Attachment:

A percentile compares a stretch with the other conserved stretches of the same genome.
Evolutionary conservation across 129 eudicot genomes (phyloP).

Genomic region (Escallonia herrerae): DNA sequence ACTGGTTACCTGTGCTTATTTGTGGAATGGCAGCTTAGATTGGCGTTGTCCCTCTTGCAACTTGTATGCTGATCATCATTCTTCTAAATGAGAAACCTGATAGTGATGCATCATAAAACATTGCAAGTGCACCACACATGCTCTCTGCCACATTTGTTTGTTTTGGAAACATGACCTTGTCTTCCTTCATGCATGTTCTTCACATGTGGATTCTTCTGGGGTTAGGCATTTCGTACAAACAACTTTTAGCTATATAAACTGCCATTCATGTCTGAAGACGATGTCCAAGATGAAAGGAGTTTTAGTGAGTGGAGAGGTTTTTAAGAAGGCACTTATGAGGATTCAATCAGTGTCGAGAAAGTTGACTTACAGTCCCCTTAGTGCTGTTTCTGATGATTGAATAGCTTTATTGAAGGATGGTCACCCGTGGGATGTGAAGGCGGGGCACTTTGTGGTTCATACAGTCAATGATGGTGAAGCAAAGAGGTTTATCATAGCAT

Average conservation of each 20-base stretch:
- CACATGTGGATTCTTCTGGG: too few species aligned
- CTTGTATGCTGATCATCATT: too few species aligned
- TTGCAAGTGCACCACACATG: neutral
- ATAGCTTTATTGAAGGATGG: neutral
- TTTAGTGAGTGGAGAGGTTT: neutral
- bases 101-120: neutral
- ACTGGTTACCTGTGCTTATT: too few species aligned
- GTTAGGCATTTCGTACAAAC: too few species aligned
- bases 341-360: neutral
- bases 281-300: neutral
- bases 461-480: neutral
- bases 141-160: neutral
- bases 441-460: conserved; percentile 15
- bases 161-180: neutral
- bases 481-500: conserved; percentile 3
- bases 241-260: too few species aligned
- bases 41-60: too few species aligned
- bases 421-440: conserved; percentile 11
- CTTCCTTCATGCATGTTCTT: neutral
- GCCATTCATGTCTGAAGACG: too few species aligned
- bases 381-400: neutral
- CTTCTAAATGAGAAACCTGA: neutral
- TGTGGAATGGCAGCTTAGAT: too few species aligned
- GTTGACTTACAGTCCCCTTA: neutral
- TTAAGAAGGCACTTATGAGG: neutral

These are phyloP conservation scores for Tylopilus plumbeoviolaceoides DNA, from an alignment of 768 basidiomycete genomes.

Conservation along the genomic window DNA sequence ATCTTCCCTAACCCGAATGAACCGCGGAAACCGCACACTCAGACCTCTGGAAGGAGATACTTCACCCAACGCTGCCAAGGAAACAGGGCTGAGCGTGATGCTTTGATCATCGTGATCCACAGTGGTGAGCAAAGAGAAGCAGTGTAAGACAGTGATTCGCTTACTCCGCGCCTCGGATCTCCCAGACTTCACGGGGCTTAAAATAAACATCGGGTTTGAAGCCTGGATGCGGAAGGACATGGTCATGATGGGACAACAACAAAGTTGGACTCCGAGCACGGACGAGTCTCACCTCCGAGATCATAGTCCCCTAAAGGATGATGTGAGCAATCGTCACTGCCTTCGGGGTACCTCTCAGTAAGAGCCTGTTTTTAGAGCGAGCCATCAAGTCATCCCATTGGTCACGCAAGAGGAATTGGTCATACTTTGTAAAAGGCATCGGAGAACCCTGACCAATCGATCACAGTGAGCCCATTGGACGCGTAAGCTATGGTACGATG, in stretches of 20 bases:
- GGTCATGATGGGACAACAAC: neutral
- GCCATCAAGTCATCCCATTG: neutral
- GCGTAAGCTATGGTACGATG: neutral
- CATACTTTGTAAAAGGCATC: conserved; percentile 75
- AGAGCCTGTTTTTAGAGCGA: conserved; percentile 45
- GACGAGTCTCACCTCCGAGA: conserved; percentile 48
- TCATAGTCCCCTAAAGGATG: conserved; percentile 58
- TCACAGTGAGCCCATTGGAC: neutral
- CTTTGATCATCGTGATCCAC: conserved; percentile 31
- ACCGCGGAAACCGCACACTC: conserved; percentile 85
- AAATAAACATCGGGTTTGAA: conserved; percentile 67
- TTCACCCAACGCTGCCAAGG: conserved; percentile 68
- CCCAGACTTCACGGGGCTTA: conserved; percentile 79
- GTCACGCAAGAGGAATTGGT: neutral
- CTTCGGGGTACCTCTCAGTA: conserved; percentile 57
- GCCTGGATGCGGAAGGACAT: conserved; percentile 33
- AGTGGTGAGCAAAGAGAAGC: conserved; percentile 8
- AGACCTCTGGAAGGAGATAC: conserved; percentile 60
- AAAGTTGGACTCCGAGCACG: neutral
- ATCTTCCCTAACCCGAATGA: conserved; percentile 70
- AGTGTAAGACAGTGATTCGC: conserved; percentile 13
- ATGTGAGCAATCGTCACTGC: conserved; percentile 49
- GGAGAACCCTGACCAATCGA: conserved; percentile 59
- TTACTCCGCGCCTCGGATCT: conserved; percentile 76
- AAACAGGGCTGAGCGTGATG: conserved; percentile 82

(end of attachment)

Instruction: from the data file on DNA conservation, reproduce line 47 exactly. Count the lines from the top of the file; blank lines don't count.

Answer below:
- GCCTGGATGCGGAAGGACAT: conserved; percentile 33